There are many other reasons for a principled Australian government to negotiate a treaty, chief among them basic decency and historical justice. Yet one more marginal, but nonetheless important, reason that is often not discussed is the benefit that a treaty would entail to Australia’s international relations.
Throughout parts of Southeast Asia, Australia is rightly or wrongly sometimes perceived as a “neocolonial” power. This discourse is particularly potent in Indonesia: Australia’s role in “stealing” East Timor and apparent designs on West Papua are also certainly material here. There is often a view that Australia is a “white” nation that does not truly belong in the region, despite its increasingly multicultural character and growing Asian population. This sentiment is often exploited for political gain whenever fault lines cyclically erupt in the Australia-Indonesia relationship.
Singapore’s founder Lee Kuan Yew famously warned Australia that it risked becoming the “poor white trash” of Asia. In his former stint in the top job, current Malaysian Prime Minister Mahathir Mohamad once described Australia as a white colony that was not a part of Asia. This argument was used to justify Mahathir’s decision to boycott the first APEC summit in 1993 and generally pour cold water on Australia’s regional integration push. A treaty – ideally alongside an Australian republic and political class truly representative of its growing diversity – would send a powerful signal to the region, definitively dispelling notions that Australia is a white, neocolonial nation. This would reap dividends for Australia’s regional integration goals, whether ASEAN membership or something else.
A post-treaty Australia would also be able to stand up for human rights – which, at least on paper, is a cornerstone of Canberra’s foreign policy – with greater legitimacy. The Chinese Communist Party (CCP) has made a habit of pointing to Australia’s checkered history, accusing Canberra of “racism” whenever legitimate criticism is made of China’s human rights record or revanchist foreign policy. Making peace with its indigenous people and rectifying past mistakes as much as possible would put Canberra in a far better position to rebuke the CCP’s cynical claims. Australia could more legitimately call out Beijing’s shocking mistreatment of its own indigenous people in Xinjiang.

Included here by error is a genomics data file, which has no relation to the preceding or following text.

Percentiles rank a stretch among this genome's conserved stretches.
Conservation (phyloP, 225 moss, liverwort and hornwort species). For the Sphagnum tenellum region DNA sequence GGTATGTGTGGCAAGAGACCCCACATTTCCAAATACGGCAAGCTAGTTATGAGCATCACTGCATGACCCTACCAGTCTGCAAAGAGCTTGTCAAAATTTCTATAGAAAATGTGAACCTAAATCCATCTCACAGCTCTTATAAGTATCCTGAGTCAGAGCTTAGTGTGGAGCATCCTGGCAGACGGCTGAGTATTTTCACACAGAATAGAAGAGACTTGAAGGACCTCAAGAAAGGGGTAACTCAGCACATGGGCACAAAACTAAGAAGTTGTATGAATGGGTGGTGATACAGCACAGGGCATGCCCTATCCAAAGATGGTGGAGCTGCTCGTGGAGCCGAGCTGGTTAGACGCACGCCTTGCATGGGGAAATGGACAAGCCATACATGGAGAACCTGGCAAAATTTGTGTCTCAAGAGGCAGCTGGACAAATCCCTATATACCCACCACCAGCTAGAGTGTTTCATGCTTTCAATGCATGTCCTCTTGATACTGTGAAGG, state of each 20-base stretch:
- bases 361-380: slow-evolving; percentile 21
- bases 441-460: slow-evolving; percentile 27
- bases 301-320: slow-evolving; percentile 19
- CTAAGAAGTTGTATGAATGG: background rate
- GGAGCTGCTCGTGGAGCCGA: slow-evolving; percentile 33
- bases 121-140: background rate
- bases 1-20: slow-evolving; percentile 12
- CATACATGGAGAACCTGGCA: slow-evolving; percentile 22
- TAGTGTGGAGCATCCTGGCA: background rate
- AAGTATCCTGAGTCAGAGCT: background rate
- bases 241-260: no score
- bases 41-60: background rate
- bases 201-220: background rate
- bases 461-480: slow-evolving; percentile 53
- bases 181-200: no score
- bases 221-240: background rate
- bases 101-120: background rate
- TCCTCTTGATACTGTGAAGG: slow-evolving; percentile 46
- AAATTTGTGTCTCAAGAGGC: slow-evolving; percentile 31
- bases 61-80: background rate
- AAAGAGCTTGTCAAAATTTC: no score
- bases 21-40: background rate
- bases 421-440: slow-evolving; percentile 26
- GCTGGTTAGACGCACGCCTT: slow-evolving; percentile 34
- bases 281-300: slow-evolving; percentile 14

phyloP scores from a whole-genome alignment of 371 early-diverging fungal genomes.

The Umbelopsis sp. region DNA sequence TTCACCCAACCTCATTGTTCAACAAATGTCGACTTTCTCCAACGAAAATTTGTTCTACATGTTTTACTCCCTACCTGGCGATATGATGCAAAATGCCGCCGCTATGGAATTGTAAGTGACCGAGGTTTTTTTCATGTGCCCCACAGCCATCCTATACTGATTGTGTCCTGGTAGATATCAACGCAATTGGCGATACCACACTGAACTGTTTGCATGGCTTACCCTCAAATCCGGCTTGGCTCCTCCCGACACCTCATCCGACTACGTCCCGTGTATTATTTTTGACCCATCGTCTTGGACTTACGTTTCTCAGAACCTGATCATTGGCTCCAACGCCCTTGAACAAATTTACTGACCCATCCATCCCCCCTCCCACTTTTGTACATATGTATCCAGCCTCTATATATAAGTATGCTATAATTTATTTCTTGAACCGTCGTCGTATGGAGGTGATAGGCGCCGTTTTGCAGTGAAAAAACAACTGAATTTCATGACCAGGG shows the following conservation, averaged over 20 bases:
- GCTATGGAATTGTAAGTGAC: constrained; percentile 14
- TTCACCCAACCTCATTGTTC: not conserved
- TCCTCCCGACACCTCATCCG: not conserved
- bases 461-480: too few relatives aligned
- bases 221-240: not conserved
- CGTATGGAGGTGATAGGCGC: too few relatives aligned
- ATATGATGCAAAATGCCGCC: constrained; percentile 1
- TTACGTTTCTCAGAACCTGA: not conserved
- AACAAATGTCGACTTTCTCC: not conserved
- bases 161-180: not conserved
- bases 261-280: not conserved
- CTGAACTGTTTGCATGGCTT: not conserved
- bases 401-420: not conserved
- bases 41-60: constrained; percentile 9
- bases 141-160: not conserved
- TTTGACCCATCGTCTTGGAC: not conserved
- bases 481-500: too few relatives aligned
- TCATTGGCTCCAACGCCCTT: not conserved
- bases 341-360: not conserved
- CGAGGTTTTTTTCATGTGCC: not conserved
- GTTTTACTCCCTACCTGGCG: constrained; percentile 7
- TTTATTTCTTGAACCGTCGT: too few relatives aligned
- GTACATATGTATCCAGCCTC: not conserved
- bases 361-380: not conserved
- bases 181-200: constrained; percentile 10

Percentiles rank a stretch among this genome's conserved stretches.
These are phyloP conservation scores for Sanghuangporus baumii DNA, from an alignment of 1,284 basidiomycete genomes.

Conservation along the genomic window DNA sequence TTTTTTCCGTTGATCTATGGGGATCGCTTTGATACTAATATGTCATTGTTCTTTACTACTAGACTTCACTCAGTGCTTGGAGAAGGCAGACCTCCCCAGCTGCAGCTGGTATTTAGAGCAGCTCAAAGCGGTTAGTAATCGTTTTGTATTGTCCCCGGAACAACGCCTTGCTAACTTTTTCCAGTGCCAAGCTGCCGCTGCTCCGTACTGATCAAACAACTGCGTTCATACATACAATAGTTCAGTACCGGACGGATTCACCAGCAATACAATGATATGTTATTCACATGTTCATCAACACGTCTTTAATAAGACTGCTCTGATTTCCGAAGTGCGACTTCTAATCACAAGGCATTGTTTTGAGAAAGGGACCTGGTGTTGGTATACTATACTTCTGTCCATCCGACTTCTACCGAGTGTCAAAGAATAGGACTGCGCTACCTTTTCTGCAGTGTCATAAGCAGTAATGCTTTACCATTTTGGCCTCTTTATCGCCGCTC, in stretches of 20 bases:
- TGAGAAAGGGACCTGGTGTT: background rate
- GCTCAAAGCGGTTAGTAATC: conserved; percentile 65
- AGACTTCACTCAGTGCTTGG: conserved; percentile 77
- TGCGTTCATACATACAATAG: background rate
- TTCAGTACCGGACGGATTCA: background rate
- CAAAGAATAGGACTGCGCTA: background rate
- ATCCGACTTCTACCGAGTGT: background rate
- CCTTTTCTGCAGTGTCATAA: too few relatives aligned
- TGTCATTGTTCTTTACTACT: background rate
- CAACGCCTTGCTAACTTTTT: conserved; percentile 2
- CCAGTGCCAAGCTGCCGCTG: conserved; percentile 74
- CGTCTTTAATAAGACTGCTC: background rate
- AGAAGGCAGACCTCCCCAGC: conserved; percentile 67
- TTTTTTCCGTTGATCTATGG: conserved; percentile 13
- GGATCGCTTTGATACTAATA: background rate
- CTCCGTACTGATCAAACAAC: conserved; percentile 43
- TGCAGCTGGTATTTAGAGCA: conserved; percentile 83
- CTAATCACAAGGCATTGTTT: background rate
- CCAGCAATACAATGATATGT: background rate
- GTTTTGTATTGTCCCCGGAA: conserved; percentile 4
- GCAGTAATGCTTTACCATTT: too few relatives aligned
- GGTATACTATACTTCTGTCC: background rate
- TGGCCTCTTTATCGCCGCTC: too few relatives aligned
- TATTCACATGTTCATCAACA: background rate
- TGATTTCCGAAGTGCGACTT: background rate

Finally, a treaty could help pave the way toward a more independent foreign policy. Academics like Anthony Burke and others have powerfully made the case that Canberra’s fear of invasion – and hence its propensity to cling to the U.S. alliance, whatever the cost to Australia’s blood and treasure – partially results from a feeling of illegitimacy. In crude terms, there is a fear deep in the Australian psyche that what we did to indigenous Australians could be done to us by a foreign power to the north. A treaty – while not undoing the past – could provide the Australian mainstream with a greater sense of security and legitimacy in its existence. The upshot of this may well be a political class that is less willing to reflexively join U.S. military adventures that have little discernible benefit to Australia’s security.
As a mature and increasingly multicultural liberal democracy, it is high time that Australia properly dealt with its past by facilitating treaty arrangements with its indigenous peoples. Justice, social cohesion, and Australia’s international relations would all stand to benefit from this process.
Henry Storey holds a Master of International Relations degree from Melbourne University. He is an editor at Foreign Brief and currently works as an analyst for political risk consultancy in Melbourne.